3.5 Rescue Them – Myanmar’s Responsibility

41 users (9.81%)

These users believed the Rohingya refugees should be rescued but ultimately Myanmar should take responsibility for what happens to them. These users commonly blamed Aung San Suu Kyi for her inaction on the long-term issue of Rohingya refugees.

3.6 Rescue Them – ASEAN’s Responsibility

24 users (5.74%)

These users believed that the ASEAN nations should rescue the Rohingya refugees and push for long-term solutions for the refugee issue. Suggestions included distributing the Rohingya refugees among the member nations, and pressuring Myanmar to play a role in solving the problem.

3.7 Rescue Them – Not specified / Other’s responsibility

79 users (18.90%)

Users who believed that the refugees should be rescued, but not specific on who should be responsible.

3.8 Conflicted

18 users (4.31%)

Users who were conflicted about what to do about the refugees. While many supported aiding the refugees with food and fuel, they did not support absorbing the refugees in countries like Malaysia. These users were looking for a long-term solution to the problem, because allowing the refugees to land in one or multiple countries would only encourage more refugees to come.

3.9 Don’t Let Them Come

41 users (9.81%)

Users who did not want the refugees to come into Malaysia. Most expressed little concern about the fate of refugees currently at sea, though they were not opposed to giving them aid and turning their boats away.

Their main concern was on the issue of Malaysia rescuing them. They did not want the refugees to be let into Malaysia for the following reasons:

  • Malaysia has enough local problems
  • Malaysia has enough immigrants
  • Concern about long-term impact of increasing numbers of Rohingya in Malaysia – they may bring their cultural and ethnic conflicts here
  • Concern that letting them in now would encourage more to come
  • Kelantan flood victims are still homeless – we should prioritise our people first
  • Scepticism that they are refugees – some believed the people on the boat to be a mix of migrant workers and refugees; or entirely migrant workers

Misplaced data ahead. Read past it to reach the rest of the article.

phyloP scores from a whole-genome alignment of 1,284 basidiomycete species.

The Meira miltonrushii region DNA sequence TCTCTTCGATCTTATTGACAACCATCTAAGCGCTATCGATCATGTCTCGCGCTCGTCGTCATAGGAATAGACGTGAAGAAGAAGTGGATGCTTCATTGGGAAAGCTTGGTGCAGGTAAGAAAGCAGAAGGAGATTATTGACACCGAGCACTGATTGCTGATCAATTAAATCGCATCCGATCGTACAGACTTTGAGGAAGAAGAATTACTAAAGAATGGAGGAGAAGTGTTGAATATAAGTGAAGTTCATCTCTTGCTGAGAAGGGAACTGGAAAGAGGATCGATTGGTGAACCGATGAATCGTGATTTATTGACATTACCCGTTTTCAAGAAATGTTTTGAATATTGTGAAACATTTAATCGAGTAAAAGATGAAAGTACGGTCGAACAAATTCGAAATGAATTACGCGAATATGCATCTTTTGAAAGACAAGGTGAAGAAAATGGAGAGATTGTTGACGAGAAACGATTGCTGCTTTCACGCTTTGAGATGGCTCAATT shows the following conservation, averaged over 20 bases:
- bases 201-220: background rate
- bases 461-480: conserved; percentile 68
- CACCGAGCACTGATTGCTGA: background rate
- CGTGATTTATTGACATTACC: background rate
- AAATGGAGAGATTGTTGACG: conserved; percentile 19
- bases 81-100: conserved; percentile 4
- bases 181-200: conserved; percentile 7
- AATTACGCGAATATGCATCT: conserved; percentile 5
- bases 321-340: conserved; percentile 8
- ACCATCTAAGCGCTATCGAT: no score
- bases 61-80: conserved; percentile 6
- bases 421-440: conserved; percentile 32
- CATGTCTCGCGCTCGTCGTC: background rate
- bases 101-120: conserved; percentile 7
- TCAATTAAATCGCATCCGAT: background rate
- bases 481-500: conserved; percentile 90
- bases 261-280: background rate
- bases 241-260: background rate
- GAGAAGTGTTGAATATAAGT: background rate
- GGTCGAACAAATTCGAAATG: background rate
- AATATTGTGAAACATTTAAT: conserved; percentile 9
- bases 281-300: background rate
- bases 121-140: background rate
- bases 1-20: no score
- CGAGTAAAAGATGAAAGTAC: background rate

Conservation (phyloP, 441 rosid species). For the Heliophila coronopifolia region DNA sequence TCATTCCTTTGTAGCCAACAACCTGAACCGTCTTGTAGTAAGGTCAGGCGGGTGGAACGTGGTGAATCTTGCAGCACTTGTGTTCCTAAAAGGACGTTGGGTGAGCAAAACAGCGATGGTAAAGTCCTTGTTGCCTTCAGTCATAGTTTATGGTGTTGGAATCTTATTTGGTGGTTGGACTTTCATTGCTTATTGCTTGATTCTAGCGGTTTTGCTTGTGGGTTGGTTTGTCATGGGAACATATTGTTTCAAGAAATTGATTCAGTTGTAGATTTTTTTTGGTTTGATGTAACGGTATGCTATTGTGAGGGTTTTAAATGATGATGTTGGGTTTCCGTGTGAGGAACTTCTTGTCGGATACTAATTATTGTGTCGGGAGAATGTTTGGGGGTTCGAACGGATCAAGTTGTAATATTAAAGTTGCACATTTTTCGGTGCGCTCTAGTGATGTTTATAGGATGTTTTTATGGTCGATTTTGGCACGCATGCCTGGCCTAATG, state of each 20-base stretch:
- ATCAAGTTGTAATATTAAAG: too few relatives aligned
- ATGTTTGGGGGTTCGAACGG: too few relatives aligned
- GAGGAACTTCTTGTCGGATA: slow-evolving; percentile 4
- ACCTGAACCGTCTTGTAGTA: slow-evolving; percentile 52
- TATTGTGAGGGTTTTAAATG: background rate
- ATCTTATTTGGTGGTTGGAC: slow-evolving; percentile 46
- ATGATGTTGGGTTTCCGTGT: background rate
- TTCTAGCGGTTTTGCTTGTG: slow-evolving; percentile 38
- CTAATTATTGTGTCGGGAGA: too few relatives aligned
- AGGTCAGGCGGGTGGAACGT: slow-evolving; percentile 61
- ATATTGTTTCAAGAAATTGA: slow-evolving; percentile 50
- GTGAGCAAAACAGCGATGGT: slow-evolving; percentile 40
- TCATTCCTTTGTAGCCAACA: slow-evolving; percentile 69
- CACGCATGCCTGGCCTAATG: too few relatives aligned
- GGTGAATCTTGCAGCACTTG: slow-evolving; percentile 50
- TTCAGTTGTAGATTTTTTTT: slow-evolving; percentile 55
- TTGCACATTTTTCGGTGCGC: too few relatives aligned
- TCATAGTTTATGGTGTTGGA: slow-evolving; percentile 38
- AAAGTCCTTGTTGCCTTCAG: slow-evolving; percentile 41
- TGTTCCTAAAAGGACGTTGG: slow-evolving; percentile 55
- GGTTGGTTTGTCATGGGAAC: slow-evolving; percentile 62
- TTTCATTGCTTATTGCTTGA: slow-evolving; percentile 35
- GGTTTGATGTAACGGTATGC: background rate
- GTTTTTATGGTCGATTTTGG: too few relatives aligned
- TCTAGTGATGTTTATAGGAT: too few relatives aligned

• Concern about diseases that they might be carrying

4. Additional Opinions

Users tweeting about the Rohingya also expressed the following opinions/sentiment on related topics. This listing was summarised based on a manual reading of a sample of 2,017 users in Malaysia, inclusive of the sample used for the above analysis.

These expressions are not indicative of their views of whether the refugees should be saved, but we are including it here for informative reasons.

4.1 Expressions of sadness

The majority of users expressed sadness and offered prayers for the Rohingya refugees. Some users wished that more Malaysians cared about the Rohingya.

4.2 Comparison to refugees from other countries

Many users compared the Rohingya refugee problem with that of Palestinian, Bosnian and Syrian refugees. They pointed out that Malaysia and Malaysians had no problems giving aid to refugees from those countries in the past.

There was some suggestion that the Rohingya’s skin colour was an issue in giving aid.

4.3 Expressions of offense

Some users expressed offense on a number of issues:

  • Feeling offended by all the focus on Malaysia when other countries like Singapore are not criticised
  • Feeling offended that Buddhists killing Rohingya does not result in Buddhists being labeled terrorists whereas acts of violence by Muslims results in the media portraying all Muslims as terrorists
  • Emphasising that we should focus our outrage on Myanmar inaction instead of the Malaysian government

4.4 Remarks on political parties

Remarks on political parties were expressed by a minority of users:

4.5 Hope for a long-term solution

Some users expressed concerns about a long-term solution. The present plight of the Rohingya refugees at sea was important to deal with now, but a discussion about dealing with the cause of their migration needed to be held. That discussion would be a more productive use of time than dealing with crises as and when they arose.

4.6 Expressions of Xenophobia

A small minority of users used words/phrases that indicated they looked down on foreigners. Some paraphrased examples: